Soon after Tunick Cedar arrived at Dartmouth, she and her parents took a stroll through the Hood Museum of Art.
“My father is an art dealer, so we paused at a painting and he asked me whether I thought it might have been done by more than one artist. And I said, ‘Well, the hand of this figure looks really different from all the other ones.’”
“That’s amazing, Lizzie,” her dad said. “You should take an art history class.”
Good advice. Tunick Cedar majored in art history, earned her master’s at Williams College, and now manages global cultural sustainability programs in the Smithsonian Institution Office of International Relations. During the past seven years, in 18 countries so far, she has helped museums of all shapes and sizes become accessible sites for learning and beacons of national pride.
In war-torn Colombia, her Smithsonian team helped to create a national museum that can pave the way for reconciliation. “So we talked about some of the issues we dealt with at the National Museum of the American Indian and how to ensure that all communities feel represented in the stories exhibitions tell,” Tunick Cedar says. In Iraq’s Mosul Museum, the challenge is to assess damage from recent attacks. Uzbekistan is getting help from the Smithsonian to develop sites within Ichan Qala, a World Heritage Site.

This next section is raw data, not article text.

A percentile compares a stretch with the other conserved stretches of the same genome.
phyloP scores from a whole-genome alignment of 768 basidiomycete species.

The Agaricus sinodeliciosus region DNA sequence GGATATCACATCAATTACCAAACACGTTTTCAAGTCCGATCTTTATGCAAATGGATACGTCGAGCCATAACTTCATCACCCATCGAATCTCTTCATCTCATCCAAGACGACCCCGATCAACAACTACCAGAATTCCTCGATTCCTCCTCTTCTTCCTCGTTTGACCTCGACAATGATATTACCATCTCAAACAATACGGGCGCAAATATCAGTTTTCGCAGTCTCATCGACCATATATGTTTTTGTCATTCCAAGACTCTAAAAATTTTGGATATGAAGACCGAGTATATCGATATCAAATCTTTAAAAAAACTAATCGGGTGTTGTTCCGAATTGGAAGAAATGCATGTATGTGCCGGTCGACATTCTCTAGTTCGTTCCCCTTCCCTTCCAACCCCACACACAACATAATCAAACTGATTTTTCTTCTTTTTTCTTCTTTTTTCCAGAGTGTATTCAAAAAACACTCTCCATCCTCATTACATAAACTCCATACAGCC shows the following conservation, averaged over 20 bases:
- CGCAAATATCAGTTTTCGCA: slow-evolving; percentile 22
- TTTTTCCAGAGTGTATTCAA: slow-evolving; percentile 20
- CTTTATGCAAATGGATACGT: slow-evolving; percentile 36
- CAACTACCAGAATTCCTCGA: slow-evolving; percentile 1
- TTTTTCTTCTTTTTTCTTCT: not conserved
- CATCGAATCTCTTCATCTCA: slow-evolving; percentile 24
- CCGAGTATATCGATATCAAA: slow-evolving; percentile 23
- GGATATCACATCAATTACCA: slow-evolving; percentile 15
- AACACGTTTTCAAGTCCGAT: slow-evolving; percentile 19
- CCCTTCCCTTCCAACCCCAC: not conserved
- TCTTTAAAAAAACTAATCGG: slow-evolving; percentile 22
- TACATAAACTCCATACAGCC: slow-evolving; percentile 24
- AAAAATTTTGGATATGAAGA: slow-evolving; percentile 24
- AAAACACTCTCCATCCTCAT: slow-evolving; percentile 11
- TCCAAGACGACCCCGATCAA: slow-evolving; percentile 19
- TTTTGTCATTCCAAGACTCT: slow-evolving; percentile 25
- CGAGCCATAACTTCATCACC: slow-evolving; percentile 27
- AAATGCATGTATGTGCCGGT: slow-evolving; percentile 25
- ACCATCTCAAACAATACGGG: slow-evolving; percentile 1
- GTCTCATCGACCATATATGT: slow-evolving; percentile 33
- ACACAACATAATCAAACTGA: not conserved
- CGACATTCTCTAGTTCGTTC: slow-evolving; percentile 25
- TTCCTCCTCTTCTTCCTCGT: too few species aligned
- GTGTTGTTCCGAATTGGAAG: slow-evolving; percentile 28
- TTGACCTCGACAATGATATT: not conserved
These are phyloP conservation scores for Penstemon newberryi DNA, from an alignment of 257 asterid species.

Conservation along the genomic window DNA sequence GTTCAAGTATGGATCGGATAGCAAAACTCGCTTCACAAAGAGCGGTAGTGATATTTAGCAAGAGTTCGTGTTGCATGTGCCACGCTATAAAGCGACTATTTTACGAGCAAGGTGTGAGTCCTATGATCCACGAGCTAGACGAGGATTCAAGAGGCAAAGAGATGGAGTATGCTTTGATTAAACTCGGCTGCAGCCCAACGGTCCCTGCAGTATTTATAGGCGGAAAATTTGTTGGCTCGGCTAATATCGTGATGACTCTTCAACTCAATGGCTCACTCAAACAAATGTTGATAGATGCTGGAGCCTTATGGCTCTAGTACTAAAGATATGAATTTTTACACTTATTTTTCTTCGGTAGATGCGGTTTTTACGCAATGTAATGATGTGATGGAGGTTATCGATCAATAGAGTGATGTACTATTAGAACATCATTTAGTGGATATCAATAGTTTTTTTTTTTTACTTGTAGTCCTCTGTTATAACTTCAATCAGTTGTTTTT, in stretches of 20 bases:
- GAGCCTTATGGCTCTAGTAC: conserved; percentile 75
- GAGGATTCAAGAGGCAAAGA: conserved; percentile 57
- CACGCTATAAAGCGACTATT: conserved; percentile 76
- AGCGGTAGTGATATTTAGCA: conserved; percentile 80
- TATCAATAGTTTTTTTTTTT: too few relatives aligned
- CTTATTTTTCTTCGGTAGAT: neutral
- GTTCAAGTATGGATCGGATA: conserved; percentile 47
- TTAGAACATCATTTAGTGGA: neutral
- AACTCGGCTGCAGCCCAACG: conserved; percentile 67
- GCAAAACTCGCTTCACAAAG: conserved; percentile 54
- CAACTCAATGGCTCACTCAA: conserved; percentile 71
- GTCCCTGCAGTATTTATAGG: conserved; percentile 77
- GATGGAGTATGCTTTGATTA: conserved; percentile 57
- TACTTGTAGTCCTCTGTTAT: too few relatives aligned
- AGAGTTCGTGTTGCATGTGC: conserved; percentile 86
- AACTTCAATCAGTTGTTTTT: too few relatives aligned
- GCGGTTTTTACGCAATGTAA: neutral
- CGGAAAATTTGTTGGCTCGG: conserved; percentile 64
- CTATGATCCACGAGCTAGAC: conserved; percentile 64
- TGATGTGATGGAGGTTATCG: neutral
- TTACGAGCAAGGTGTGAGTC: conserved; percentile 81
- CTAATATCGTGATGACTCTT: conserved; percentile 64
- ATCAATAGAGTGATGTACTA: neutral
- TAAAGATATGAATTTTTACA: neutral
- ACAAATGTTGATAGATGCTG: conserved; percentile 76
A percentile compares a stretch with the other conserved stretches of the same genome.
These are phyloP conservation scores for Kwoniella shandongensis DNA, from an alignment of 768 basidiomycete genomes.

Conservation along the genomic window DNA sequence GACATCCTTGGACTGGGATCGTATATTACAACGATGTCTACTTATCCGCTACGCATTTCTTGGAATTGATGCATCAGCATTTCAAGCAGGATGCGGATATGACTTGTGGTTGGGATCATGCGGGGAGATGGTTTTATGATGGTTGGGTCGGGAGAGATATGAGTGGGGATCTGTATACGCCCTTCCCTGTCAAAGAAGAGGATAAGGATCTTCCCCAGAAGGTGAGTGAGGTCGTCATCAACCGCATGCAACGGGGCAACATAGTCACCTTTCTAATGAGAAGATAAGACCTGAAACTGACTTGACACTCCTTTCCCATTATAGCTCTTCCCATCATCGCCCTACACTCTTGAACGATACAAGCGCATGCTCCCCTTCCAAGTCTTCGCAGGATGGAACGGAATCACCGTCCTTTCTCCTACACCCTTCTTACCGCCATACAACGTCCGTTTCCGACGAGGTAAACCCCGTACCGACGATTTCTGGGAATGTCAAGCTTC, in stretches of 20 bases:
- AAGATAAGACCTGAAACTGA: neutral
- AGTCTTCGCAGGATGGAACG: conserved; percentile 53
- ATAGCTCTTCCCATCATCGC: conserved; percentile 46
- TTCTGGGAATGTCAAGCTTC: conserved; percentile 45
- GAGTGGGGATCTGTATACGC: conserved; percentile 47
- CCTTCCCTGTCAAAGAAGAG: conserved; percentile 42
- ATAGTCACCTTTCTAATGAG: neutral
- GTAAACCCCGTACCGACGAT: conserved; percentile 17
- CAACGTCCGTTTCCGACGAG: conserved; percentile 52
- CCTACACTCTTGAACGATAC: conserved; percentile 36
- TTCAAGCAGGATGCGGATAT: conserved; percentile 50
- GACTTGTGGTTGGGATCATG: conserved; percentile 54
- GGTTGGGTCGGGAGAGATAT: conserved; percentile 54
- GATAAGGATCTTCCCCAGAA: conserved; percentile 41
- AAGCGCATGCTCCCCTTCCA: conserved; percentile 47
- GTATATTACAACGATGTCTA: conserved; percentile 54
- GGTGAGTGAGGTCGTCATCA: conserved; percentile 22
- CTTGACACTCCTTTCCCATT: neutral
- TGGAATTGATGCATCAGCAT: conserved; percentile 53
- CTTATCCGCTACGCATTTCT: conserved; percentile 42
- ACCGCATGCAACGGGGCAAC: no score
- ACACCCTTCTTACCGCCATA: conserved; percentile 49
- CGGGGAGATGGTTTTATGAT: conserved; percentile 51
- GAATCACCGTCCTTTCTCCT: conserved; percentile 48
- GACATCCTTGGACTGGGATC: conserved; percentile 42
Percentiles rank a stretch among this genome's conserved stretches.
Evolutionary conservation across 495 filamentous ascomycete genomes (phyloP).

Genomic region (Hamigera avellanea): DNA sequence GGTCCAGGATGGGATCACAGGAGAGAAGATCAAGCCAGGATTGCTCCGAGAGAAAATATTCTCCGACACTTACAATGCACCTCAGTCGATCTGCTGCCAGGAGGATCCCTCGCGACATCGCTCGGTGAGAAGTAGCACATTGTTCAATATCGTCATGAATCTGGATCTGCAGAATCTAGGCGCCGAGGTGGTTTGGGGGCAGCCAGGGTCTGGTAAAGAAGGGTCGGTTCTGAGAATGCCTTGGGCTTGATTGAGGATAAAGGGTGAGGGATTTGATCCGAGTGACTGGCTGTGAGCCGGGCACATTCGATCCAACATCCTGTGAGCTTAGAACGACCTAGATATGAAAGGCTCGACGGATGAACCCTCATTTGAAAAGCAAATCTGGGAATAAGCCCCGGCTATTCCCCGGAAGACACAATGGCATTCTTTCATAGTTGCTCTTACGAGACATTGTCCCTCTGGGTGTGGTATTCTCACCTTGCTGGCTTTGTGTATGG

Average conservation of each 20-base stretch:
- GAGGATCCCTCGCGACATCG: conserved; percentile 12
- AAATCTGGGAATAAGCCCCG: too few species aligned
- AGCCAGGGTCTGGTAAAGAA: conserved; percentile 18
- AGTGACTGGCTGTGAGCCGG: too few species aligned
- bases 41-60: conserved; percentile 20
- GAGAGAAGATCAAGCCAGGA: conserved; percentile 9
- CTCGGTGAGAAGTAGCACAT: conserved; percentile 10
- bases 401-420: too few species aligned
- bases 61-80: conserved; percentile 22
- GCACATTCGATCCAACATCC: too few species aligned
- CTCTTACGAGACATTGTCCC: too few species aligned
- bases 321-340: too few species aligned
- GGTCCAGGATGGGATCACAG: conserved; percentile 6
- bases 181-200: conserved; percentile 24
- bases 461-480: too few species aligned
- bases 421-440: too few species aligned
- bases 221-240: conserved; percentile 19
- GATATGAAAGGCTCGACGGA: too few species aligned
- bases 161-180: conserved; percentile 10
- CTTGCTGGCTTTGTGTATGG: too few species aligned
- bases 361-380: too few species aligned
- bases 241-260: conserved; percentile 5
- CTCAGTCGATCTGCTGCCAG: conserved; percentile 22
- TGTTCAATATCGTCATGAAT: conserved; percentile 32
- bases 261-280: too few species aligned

“One reason I love my job is that I’m often working in places I’ve never been. It’s an incredible learning experience,” she says.
It’s also a major juggling act. She and her husband, Andrew, are the parents of 2-year-old Will and his baby sister, Abigail.
“I love spending family time at home in Brooklyn,” says Tunick Cedar. “But being welcomed into places where people are sharing difficult parts of their history and figuring out ways to talk about that and create safe spaces—that’s really humbling.”